Save the Clubs
Autographed guitars for a good cause
Solidarity of the industry
What the clubs do with the autographed guitars, already coveted objects of art among fans, is up to them. The main thing is to raise money for the venues suffering from the pandemic. 100% of the proceeds from raffles, auctions or fundraisers go to the club the band has chosen. This complex feeling of togetherness between clubs, bands and fans is something special and characterises the live music industry at its core! And it also shows that it’s actually about more than money – namely solidarity in the scene! That’s why gigmit is a media partner of ‘Save the Clubs’.
The feeling of togetherness between clubs, bands and fans is what characterises the live music industry at its core!
Here, people also look left and right and share when someone needs help. For example, the club die Wabe, chosen by the band Karat, said: “We are communally supported. Speiches Rock & Blues pub needs the money more urgently!” Without further ado, the recipient was rededicated in solidarity.
The youth club die Klinke is also donating half of the proceeds of 3,030 euros to the Berlin cold bus. We spoke to singer Matze from the band ENGST, who is part of ‘Rettet die Clubs’ and gifted their guitar to die Klinke.
gigmit: Hi Matze, nice initiative! How did you get to this?
Matze Engst: Suddenly we were asked if we would like to take part in the “Rettet die Clubs” campaign. At first, we were actually rather sceptical, because unfortunately you hear more and more about such campaigns, which often only serve the self-promotion and marketing of bands or artists. But when we held the guitar in our hands, we were super stoked. After we signed the guitar, Alexander Molter and I met. It was really good chemistry right away! We noticed right away that this guy really wants to do something and not just talk.
Why is it important to support clubs? What did your action look like in concrete terms?
Clubs are not only places to consume music. They are also meeting places for people from the most diverse backgrounds and social classes. They are places of encounter where people share their love of music. That’s what connects people with each other. I think I met the majority of my close friends at some point at concerts. In general, I associate the best moments of my youth with boozy evenings at some concert or other. If such opportunities to meet people disappear, many chances are lost. Besides, we all hope that the world will gradually return to normal and that we as artists will be able to go full speed again at some point. Of course, clubs are needed for that.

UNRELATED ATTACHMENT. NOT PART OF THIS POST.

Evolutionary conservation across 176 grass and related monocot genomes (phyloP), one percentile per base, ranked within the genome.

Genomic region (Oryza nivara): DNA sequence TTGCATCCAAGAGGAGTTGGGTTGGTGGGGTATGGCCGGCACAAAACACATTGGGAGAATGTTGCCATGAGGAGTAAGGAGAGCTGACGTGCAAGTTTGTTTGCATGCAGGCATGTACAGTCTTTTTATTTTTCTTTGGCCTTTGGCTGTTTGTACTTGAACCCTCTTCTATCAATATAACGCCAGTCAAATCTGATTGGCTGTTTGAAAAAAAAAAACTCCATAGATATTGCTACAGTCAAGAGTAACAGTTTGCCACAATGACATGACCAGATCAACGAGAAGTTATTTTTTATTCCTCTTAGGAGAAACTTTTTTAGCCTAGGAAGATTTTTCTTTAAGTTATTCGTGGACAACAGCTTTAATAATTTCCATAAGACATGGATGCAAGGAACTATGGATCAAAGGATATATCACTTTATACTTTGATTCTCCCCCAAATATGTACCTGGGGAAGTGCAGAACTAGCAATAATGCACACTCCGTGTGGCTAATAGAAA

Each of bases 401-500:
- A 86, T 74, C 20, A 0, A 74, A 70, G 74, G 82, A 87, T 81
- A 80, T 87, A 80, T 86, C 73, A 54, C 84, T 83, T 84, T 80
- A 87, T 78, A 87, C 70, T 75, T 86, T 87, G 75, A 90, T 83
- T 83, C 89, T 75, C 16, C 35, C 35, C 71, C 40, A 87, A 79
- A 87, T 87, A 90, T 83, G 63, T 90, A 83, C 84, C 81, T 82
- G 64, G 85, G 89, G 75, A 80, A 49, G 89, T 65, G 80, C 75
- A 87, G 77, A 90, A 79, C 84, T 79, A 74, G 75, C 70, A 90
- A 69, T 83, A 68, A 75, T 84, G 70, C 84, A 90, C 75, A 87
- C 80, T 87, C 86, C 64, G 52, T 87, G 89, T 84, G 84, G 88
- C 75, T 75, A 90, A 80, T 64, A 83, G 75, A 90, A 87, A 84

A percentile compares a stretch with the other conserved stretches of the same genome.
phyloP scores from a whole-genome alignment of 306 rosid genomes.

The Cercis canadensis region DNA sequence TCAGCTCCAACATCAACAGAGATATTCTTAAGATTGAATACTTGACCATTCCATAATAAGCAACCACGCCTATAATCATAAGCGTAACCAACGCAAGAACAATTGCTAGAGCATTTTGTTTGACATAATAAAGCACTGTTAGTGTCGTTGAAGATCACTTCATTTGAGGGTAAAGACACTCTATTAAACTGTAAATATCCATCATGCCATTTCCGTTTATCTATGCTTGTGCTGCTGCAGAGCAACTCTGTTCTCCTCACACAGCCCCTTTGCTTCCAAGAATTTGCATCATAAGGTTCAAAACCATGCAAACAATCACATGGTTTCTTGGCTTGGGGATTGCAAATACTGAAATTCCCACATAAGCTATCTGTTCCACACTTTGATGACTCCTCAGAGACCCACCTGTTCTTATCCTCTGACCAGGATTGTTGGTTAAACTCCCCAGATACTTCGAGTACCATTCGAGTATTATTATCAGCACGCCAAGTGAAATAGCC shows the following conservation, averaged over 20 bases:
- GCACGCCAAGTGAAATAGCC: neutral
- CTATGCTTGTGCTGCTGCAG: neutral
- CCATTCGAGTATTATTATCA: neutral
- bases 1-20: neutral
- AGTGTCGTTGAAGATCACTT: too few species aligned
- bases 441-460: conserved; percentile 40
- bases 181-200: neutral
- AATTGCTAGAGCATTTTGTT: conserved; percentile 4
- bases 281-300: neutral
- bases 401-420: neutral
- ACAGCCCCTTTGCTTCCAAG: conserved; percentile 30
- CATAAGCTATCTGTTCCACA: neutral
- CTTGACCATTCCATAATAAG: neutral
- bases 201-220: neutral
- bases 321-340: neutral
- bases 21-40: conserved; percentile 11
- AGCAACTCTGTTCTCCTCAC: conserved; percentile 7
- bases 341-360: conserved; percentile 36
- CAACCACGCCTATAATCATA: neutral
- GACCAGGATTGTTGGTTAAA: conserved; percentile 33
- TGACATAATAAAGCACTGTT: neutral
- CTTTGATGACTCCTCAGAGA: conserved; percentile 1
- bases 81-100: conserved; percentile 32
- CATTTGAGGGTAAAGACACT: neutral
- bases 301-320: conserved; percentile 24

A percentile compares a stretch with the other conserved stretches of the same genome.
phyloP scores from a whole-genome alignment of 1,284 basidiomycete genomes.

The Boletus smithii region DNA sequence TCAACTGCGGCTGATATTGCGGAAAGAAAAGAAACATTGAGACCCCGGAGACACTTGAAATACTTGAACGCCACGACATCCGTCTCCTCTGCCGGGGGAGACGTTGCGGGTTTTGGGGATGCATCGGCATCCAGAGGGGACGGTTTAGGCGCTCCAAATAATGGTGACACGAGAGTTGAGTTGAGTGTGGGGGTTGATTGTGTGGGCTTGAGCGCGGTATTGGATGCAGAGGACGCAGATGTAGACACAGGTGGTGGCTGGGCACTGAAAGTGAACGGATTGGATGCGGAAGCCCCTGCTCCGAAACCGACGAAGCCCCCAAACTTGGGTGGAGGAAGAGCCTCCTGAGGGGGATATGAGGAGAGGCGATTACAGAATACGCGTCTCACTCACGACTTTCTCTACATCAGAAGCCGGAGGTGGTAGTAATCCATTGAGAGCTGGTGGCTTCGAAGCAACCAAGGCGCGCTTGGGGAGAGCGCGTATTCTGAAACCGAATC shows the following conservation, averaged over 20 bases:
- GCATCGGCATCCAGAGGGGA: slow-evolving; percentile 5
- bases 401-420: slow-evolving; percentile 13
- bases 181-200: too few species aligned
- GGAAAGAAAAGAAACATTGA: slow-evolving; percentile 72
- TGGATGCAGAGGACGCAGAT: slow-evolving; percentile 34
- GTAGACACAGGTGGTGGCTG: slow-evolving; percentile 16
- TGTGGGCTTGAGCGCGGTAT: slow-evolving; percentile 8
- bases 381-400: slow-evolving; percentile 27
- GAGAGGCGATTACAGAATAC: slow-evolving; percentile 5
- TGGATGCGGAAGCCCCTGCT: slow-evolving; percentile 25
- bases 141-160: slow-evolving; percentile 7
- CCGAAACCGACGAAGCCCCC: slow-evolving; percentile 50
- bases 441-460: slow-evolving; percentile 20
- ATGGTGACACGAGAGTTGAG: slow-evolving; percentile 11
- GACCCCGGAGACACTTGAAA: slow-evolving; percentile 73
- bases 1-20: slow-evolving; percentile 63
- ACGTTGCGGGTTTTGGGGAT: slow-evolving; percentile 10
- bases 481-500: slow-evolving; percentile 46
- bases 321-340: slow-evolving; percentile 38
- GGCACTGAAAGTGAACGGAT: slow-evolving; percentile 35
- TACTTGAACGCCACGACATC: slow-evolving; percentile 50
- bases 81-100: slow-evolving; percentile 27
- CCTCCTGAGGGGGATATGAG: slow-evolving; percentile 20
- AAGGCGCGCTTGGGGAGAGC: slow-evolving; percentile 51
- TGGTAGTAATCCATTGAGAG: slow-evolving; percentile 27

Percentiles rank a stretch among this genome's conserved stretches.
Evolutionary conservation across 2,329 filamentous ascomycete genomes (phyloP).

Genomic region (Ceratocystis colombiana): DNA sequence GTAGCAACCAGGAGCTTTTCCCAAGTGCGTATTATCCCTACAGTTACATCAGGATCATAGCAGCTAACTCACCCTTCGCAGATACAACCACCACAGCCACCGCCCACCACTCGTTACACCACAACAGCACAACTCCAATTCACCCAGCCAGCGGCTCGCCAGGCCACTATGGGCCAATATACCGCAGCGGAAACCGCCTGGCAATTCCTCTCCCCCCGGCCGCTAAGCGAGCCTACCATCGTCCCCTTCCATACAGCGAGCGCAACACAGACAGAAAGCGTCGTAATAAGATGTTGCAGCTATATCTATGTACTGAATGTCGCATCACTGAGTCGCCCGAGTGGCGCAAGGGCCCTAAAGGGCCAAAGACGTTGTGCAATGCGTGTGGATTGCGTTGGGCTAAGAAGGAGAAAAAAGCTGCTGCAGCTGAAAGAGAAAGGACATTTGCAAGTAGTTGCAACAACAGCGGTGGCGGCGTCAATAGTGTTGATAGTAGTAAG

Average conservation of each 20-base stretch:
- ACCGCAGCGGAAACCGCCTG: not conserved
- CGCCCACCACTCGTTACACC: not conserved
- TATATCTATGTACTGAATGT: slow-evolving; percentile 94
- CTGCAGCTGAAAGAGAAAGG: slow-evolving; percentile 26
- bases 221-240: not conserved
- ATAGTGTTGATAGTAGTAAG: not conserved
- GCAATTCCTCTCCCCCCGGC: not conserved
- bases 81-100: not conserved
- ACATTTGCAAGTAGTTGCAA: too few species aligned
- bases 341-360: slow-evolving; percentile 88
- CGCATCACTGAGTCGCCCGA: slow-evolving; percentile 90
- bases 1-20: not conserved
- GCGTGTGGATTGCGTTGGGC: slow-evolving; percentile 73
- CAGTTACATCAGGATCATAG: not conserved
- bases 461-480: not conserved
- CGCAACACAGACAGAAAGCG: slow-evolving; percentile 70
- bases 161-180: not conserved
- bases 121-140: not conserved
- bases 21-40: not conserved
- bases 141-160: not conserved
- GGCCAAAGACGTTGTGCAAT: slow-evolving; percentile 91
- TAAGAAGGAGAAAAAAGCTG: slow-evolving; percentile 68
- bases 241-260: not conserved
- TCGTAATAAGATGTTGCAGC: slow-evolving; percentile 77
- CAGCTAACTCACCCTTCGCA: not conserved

Every individual can do their part to keep the scene alive.
We have probably contributed the smallest part to the ‘Rettet die Clubs’ campaign and do not want to adorn ourselves with other people’s feathers. The only thing we could do actively was to use our social media channels to promote the campaign. We also made several small high-quality videos about the action, as I am a videographer myself and wanted to make these resources available. However, the lion’s share of this campaign was taken on by our fans, who organised themselves completely on their own initiative and thus achieved an incredible result. Our fans have made a very clear statement that every single person can do their bit to keep the scene alive in these difficult times.
What connects you with Die Klinke?
Die Klinke and its staff are friends who have been with me since my youth, for example. This place is not only a youth cultural centre, but a second home for many. We played incredibly good concerts in this location in our early days. It’s an unwritten law that – no matter how big the band gets – we play there once a year. I myself am a social worker in a neighbouring youth club and can only take my hat off to the incredible work of my colleagues in Die Klinke. In a hotspot district like Marzahn, Die Klinke is an oasis for musicians and artists.
What will happen next?
Our optimism has remained unbroken until now and we like to quote Die Toten Hosen: “Everything will pass”. There will be concerts again and “normal life” will also return to us – even if it may not happen as quickly as we would like. At the end of the day, you just have to remember that there are a lot of people in the world right now who are in a much shittier situation than we are. Even if it sounds very unpunky, but in Germany there is still a safety net that catches the majority of people. We should ALL get into the habit of not always looking up and asking who is doing better. We should be so reflective as to realise how well off we actually still are!
Thank you, Matze!
ENGST, the band that doesn’t fit into any drawer but is the whole closet, released their new album ‘Brave New World’ in November 2020 and plans to tour again in May 2021.